The end 2I of each supporting flange I5 adjacent the flange Il is turned upwardly to close the ends of the channels formed between the flanges I5, I5 and the balance of the plate I2. The opposite ends 22, 22 of these flanges are similarly turned up but are somewhat shorter so as to leave an end opening into the channels formed between the supporting ilanges and the plate for entrance of portions of the U--shaped member I4, as will be described.

The U-shaped member I4 is formed of a straplike sheet metalV stamping proportioned to t closely along the bottom and sides of the channel I0, the free ends of -the member I4 terminating in an outwardly-projecting generally horizontal flange 24 at the outside of the upper edges of the channel. The width of the member I4 may be slightly less than the width of the plate I2 to permit the flanges 24, 24 to be supported on the top surface of the supporting flanges I5, I5 and between the ends 2| and 22 thereof.

The relationship of the plate member I2 and U-shaped member I4 is such that the member I4 and headbar lo may be raised slightly relative to the plate member I2 to permit the flanges 24, 24 of the member I4 to be passed over the ends 22, 22 of the supporting iianges I5, the headbar and member I4 then being permitted to drop to support the member I4 from the flanges I5, I5 of the plate member I2. In the preferred embodiment of the bracket shown, the upper, inner surfaces of supporting flanges I5, I5 are spaced vertically from the bottom surface of the plate member I2 a distance which is a small number of times greater than the thickness of the anges 24, 24 of the member I4 to reduce over-all height of the bracket. In such illustrated embodiment, the upper edges of the end portions 22 of the supporting iianges I5 are spaced from the lower surface of plate member I2 a distance somewhat exceeding the thickness of the flanges 24, 24.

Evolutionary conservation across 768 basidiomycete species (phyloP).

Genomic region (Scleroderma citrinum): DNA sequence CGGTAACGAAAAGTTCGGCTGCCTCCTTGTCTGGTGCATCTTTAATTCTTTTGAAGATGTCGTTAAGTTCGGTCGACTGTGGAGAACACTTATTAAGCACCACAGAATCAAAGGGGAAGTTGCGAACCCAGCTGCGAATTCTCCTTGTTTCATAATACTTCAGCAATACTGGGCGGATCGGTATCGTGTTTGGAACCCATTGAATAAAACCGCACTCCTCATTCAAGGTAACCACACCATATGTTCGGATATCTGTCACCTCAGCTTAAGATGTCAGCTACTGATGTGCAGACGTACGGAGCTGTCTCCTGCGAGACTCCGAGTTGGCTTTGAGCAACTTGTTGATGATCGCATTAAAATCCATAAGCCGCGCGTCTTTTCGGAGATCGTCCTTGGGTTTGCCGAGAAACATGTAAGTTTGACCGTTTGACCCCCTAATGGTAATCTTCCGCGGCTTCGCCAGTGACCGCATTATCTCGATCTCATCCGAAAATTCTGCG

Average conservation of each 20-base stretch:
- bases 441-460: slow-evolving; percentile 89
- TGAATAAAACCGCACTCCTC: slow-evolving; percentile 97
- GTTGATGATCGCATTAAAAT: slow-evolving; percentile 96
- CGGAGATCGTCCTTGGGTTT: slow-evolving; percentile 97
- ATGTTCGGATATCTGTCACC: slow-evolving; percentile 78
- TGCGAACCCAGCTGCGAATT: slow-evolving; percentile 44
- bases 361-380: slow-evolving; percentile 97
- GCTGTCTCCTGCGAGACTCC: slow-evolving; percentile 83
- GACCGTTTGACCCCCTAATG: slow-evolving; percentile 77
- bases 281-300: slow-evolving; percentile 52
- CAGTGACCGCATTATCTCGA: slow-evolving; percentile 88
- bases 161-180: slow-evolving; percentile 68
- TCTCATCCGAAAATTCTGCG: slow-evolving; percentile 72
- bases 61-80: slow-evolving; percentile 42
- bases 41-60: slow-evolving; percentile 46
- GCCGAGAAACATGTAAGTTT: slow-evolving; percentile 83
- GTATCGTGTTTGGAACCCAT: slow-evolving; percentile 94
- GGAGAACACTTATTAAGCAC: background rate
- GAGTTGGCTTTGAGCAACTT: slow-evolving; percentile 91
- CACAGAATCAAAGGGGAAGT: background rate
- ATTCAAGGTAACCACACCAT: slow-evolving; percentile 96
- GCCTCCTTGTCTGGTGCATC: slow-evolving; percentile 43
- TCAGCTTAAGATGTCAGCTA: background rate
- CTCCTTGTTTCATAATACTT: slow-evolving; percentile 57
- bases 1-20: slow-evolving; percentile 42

The transverse portion 25 of the bottom or base section of the U-shaped member I4 is formed at a somewhat lower level than the remainder of this section to provide a slight clearance between the member and the bottom wall of the headbar IQ, this clearance extending longitudinally of the headbar for the Width of the member and preferably being located at or adjacent one of the legs of the U-shaped member. The portion 25 provides clearance for passage of the lift or tilt cords of the blind between the U-shaped member and bottom of the headbar during assembly, as indicated in Fig. 3.